The mystery: Had she imagined a childhood memory that her father once rented the wrong version of “Cinderella” — an adult version — that she and a sibling watched for five minutes before her father realized his mistake?
“In my mom’s version of events, we saw nothing,” Richardson said before an audience of about 70. “I needed to know I wasn’t making this up.”
By day, the Columbia Heights resident has a very serious job at a think tank. On this evening at Busboys & Poets in the U Street corridor, she simply had a story to tell. For the first time. In front of an audience.
“I love listening to live storytelling and wanted to try it out for myself,’’ Richardson said. “And I’m new to town, so I’m looking for people who like it as much as I do.’’
It used to be that the only place to hear a live storytelling performance was at monthly events sponsored by SpeakeasyDC, which has hosted them across the city since 1997. Now, hardly a week goes by without a storytelling event in the region.
Here and across the country, people are taking to the stage to reveal stories about themselves and their families. Most cite the same reason: In these days of reality TV confessionals and online status updates, a generation has grown comfortable with the idea of publicly laying souls bare.
This is true even in the District, where such gregarious spirits as Richardson can feel inhibited by the sanctity of their business cards. As the region continues to transform with an influx of young people, live storytelling is a prime pursuit for those searching for an emerging creative class.
“In D.C., we have a lot of people who want the city to be seen as a place that offers more than politics,’’ said Natalie Illum, a 35-year-old travel agent for the federal government who was at last month’s event at Busboys & Poets.
“A lot of people are in jobs at nonprofits or with the government and just can’t express themselves,” Illum said. “Now there are places that we can.”
SM Shrake organized the event as a part of a new storytelling organization, Story League. The stories ranged from comedic to somber to sexual, sometimes mixing all three.
“Storytelling is the world’s second-oldest profession,’’ Shrake said. “But it’s making a comeback now because we’ve become more narcissistic and confessional and we love to hear about other people.”
Shrake said he started the group to broaden the region’s pool of storytellers. In Story League, anyone can get on stage after providing a 100-word advance summary about the topic. Other area groups include Fan-Freaking-Tastic, which requires that stories be funny, and Better Said Than Done, a group recently formed in Northern Virginia.
“We’re for the people who want to go out and do fun stuff but don’t want to drive to D.C.,’’ said Jessica Piscitelli, who founded Better Said Than Done. “We’re growing with each event, and with each event, fewer people are asking, ‘What’s storyelling?’ ”
Storytelling has been around as long as there have been campfires. Live storytelling, as practiced in bars and coffee shops, fuses traditions of Homer and hipster.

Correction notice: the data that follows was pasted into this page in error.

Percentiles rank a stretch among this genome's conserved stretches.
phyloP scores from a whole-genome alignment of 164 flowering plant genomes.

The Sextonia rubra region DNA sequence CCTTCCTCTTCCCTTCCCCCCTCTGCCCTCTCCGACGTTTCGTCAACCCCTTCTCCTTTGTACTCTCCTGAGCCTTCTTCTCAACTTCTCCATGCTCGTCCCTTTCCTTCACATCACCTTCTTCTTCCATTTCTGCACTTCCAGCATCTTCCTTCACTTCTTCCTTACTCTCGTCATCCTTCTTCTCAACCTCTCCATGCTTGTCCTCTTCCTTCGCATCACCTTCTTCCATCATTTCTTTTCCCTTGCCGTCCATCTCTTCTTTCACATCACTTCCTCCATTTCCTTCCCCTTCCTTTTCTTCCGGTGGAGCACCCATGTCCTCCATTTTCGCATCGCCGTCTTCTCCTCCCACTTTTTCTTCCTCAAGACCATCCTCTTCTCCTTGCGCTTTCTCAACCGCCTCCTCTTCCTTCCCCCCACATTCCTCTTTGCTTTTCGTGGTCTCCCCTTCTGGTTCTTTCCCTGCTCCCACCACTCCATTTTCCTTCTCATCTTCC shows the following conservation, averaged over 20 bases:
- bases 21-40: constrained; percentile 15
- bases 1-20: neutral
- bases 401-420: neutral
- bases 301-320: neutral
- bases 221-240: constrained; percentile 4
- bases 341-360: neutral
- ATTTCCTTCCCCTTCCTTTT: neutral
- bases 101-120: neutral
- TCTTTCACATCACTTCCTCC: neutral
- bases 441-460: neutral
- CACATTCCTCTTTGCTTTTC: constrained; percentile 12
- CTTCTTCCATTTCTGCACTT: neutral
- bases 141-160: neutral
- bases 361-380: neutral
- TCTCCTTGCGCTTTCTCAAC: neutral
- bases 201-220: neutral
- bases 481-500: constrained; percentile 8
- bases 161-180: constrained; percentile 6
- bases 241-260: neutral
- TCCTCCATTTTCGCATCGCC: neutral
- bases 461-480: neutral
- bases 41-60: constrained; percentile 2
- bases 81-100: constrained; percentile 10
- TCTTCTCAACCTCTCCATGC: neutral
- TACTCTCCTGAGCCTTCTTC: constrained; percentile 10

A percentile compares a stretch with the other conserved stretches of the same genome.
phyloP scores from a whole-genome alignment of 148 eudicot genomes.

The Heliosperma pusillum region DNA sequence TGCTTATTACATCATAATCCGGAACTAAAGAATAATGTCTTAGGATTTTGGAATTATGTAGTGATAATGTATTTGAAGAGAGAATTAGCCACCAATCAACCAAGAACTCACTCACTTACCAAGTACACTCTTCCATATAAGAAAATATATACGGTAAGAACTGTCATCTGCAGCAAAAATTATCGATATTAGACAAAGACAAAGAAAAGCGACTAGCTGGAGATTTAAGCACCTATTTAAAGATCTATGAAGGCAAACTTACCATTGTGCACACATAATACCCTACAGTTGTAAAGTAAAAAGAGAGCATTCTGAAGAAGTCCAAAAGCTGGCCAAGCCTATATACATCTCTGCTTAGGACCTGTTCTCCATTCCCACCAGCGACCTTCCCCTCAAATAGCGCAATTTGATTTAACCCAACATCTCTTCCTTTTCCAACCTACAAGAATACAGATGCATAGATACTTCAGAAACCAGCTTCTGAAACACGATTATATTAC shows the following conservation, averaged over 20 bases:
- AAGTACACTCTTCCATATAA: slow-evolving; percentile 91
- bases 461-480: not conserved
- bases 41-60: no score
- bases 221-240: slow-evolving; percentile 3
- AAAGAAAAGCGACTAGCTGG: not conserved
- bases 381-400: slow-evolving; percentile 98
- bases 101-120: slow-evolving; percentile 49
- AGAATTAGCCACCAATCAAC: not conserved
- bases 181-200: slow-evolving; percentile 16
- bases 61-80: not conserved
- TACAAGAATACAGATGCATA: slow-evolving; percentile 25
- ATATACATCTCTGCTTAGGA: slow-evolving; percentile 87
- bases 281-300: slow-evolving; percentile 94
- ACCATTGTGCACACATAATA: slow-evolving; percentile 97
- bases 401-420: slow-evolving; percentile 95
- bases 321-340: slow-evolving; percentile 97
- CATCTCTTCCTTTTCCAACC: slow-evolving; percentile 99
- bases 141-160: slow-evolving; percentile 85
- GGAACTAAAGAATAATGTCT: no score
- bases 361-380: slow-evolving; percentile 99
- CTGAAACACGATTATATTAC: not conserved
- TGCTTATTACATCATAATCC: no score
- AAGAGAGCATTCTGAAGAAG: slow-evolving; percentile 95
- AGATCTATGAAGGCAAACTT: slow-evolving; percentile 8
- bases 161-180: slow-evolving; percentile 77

In smoky clubs, the beatniks spat esoteric thoughts to snaps of applause. Later, the spoken-word poet spoke rhythmically about social issues. Then came live storytelling, glorifying the emotive experience of the everyman. Call it Talk Therapy 3.0.
Storytelling has become more popular with the radio show “This American Life” and work promoted by the Moth, a New York-based group that hosts live events and a radio show.
Catherine Burns, the Moth’s artistic director, said she has seen interest in the form explode over the past two years. When the nonprofit group began selling recordings in the mid-1990s, success meant selling 1,000 CDs. Now some podcasts are downloaded 500,000 times.
“People really want to connect with each other and have a space where they aren’t just staring at little devices and tweeting all day,” Burns said. As more people listen, more people want to perform. Most are under 40, although there is often a smattering of people in their 50s and 60s.
But while most groups seek out the eager and uninitiated, Speakeasy, the District’s original storytelling group, prides itself on being more polished. Its performers are required to attend a rehearsal, where a storytelling expert helps the speaker select anecdotes and identify plot points. If you’re interested, you’ll have to join the waitlist.
Amy Saidman, Speakeasy’s artistic executive director, acknowledges that there is some fear that the interest will fade. Her group, which offers classes on storytelling, was once cool because it was selective. Now, it seems, everybody fancies themselves a storyteller. “We are working to make sure to stay fresh and stand out,’’ Saidman said. “We’re gaining interest, but we want to make sure it doesn’t putter out as a fad.”
At a Speakeasy event at a Northwest club last week, a newcomer told about his fears of not being Jewish enough to go on his birthright trip to Israel. Under a pink glow of light, another newbie told about 250 people how she flew to Paris to meet a man she had met on the Internet.
“It was like an out-of-body experience being up there’’ on stage, said Radha Kuppalli, 33, who works for an environmental finance company. “But then I looked around me and noticed that now I really have a community of storytellers that support me and want me to do well.’’